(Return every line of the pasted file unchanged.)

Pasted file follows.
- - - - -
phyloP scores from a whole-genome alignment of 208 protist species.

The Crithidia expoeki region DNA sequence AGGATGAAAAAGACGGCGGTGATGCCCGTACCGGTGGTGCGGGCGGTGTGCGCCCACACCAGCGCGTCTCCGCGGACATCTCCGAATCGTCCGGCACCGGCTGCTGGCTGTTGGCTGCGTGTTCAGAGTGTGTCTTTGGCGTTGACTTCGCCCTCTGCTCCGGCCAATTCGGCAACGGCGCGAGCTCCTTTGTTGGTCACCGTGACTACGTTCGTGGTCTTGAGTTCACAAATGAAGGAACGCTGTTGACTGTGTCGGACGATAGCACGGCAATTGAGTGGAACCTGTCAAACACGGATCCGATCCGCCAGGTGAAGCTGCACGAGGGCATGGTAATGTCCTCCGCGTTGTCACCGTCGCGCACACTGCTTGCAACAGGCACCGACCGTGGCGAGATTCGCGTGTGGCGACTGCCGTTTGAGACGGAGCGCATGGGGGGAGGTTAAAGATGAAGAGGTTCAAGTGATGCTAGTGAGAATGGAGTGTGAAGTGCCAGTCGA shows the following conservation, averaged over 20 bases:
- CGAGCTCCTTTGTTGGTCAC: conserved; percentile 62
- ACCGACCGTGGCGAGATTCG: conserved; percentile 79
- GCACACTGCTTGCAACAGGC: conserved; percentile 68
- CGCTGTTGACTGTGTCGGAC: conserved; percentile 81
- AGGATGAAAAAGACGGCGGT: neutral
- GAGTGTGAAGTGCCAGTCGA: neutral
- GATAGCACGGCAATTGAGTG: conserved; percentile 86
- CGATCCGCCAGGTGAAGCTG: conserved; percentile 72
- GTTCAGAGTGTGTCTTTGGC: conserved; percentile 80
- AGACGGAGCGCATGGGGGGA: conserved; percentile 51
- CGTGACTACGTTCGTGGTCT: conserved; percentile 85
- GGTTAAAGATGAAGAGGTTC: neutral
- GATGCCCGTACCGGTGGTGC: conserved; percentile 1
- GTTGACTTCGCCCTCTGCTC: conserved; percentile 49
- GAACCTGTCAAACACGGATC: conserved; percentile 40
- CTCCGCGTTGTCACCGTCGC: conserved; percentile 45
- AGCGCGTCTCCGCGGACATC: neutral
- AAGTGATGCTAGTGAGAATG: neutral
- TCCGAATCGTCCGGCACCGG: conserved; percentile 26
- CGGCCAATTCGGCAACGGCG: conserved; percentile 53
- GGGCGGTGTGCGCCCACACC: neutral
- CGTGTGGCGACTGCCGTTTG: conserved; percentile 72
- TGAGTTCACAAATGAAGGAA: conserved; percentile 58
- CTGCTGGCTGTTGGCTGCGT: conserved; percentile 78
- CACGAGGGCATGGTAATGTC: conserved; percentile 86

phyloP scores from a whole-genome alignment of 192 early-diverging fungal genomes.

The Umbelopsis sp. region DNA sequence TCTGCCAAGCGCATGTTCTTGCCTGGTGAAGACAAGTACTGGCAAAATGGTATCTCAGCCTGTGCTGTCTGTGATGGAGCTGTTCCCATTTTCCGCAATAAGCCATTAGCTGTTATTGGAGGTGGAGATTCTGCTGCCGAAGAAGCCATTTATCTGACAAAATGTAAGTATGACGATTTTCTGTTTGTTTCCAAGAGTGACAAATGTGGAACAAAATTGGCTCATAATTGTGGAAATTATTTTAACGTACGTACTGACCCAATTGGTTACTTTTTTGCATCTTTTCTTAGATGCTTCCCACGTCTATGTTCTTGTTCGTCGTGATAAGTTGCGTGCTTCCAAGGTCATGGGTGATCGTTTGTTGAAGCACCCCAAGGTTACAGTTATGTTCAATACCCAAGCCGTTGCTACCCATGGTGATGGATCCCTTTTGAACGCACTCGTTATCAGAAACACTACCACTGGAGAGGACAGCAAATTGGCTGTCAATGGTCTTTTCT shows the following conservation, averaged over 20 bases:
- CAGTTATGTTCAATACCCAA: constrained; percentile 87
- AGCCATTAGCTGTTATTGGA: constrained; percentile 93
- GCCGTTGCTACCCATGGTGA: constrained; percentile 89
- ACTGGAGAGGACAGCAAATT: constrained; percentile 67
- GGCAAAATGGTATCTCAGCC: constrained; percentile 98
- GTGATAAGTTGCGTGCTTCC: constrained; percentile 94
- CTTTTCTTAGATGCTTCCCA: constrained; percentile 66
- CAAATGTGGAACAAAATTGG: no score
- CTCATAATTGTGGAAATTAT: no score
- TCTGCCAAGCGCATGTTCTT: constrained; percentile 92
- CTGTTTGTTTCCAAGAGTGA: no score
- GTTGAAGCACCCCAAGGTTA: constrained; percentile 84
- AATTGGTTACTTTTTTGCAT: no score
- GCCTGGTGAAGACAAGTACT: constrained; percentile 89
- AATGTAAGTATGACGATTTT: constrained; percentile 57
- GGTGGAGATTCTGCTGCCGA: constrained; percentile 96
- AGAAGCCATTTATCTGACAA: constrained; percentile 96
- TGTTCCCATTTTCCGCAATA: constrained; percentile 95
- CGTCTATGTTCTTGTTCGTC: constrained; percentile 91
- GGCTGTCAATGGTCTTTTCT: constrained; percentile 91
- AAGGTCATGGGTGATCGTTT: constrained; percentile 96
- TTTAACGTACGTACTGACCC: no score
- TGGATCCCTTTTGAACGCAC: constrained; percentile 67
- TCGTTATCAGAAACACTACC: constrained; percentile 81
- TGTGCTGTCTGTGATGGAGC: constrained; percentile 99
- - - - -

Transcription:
phyloP scores from a whole-genome alignment of 208 protist species.

The Crithidia expoeki region DNA sequence AGGATGAAAAAGACGGCGGTGATGCCCGTACCGGTGGTGCGGGCGGTGTGCGCCCACACCAGCGCGTCTCCGCGGACATCTCCGAATCGTCCGGCACCGGCTGCTGGCTGTTGGCTGCGTGTTCAGAGTGTGTCTTTGGCGTTGACTTCGCCCTCTGCTCCGGCCAATTCGGCAACGGCGCGAGCTCCTTTGTTGGTCACCGTGACTACGTTCGTGGTCTTGAGTTCACAAATGAAGGAACGCTGTTGACTGTGTCGGACGATAGCACGGCAATTGAGTGGAACCTGTCAAACACGGATCCGATCCGCCAGGTGAAGCTGCACGAGGGCATGGTAATGTCCTCCGCGTTGTCACCGTCGCGCACACTGCTTGCAACAGGCACCGACCGTGGCGAGATTCGCGTGTGGCGACTGCCGTTTGAGACGGAGCGCATGGGGGGAGGTTAAAGATGAAGAGGTTCAAGTGATGCTAGTGAGAATGGAGTGTGAAGTGCCAGTCGA shows the following conservation, averaged over 20 bases:
- CGAGCTCCTTTGTTGGTCAC: conserved; percentile 62
- ACCGACCGTGGCGAGATTCG: conserved; percentile 79
- GCACACTGCTTGCAACAGGC: conserved; percentile 68
- CGCTGTTGACTGTGTCGGAC: conserved; percentile 81
- AGGATGAAAAAGACGGCGGT: neutral
- GAGTGTGAAGTGCCAGTCGA: neutral
- GATAGCACGGCAATTGAGTG: conserved; percentile 86
- CGATCCGCCAGGTGAAGCTG: conserved; percentile 72
- GTTCAGAGTGTGTCTTTGGC: conserved; percentile 80
- AGACGGAGCGCATGGGGGGA: conserved; percentile 51
- CGTGACTACGTTCGTGGTCT: conserved; percentile 85
- GGTTAAAGATGAAGAGGTTC: neutral
- GATGCCCGTACCGGTGGTGC: conserved; percentile 1
- GTTGACTTCGCCCTCTGCTC: conserved; percentile 49
- GAACCTGTCAAACACGGATC: conserved; percentile 40
- CTCCGCGTTGTCACCGTCGC: conserved; percentile 45
- AGCGCGTCTCCGCGGACATC: neutral
- AAGTGATGCTAGTGAGAATG: neutral
- TCCGAATCGTCCGGCACCGG: conserved; percentile 26
- CGGCCAATTCGGCAACGGCG: conserved; percentile 53
- GGGCGGTGTGCGCCCACACC: neutral
- CGTGTGGCGACTGCCGTTTG: conserved; percentile 72
- TGAGTTCACAAATGAAGGAA: conserved; percentile 58
- CTGCTGGCTGTTGGCTGCGT: conserved; percentile 78
- CACGAGGGCATGGTAATGTC: conserved; percentile 86

phyloP scores from a whole-genome alignment of 192 early-diverging fungal genomes.

The Umbelopsis sp. region DNA sequence TCTGCCAAGCGCATGTTCTTGCCTGGTGAAGACAAGTACTGGCAAAATGGTATCTCAGCCTGTGCTGTCTGTGATGGAGCTGTTCCCATTTTCCGCAATAAGCCATTAGCTGTTATTGGAGGTGGAGATTCTGCTGCCGAAGAAGCCATTTATCTGACAAAATGTAAGTATGACGATTTTCTGTTTGTTTCCAAGAGTGACAAATGTGGAACAAAATTGGCTCATAATTGTGGAAATTATTTTAACGTACGTACTGACCCAATTGGTTACTTTTTTGCATCTTTTCTTAGATGCTTCCCACGTCTATGTTCTTGTTCGTCGTGATAAGTTGCGTGCTTCCAAGGTCATGGGTGATCGTTTGTTGAAGCACCCCAAGGTTACAGTTATGTTCAATACCCAAGCCGTTGCTACCCATGGTGATGGATCCCTTTTGAACGCACTCGTTATCAGAAACACTACCACTGGAGAGGACAGCAAATTGGCTGTCAATGGTCTTTTCT shows the following conservation, averaged over 20 bases:
- CAGTTATGTTCAATACCCAA: constrained; percentile 87
- AGCCATTAGCTGTTATTGGA: constrained; percentile 93
- GCCGTTGCTACCCATGGTGA: constrained; percentile 89
- ACTGGAGAGGACAGCAAATT: constrained; percentile 67
- GGCAAAATGGTATCTCAGCC: constrained; percentile 98
- GTGATAAGTTGCGTGCTTCC: constrained; percentile 94
- CTTTTCTTAGATGCTTCCCA: constrained; percentile 66
- CAAATGTGGAACAAAATTGG: no score
- CTCATAATTGTGGAAATTAT: no score
- TCTGCCAAGCGCATGTTCTT: constrained; percentile 92
- CTGTTTGTTTCCAAGAGTGA: no score
- GTTGAAGCACCCCAAGGTTA: constrained; percentile 84
- AATTGGTTACTTTTTTGCAT: no score
- GCCTGGTGAAGACAAGTACT: constrained; percentile 89
- AATGTAAGTATGACGATTTT: constrained; percentile 57
- GGTGGAGATTCTGCTGCCGA: constrained; percentile 96
- AGAAGCCATTTATCTGACAA: constrained; percentile 96
- TGTTCCCATTTTCCGCAATA: constrained; percentile 95
- CGTCTATGTTCTTGTTCGTC: constrained; percentile 91
- GGCTGTCAATGGTCTTTTCT: constrained; percentile 91
- AAGGTCATGGGTGATCGTTT: constrained; percentile 96
- TTTAACGTACGTACTGACCC: no score
- TGGATCCCTTTTGAACGCAC: constrained; percentile 67
- TCGTTATCAGAAACACTACC: constrained; percentile 81
- TGTGCTGTCTGTGATGGAGC: constrained; percentile 99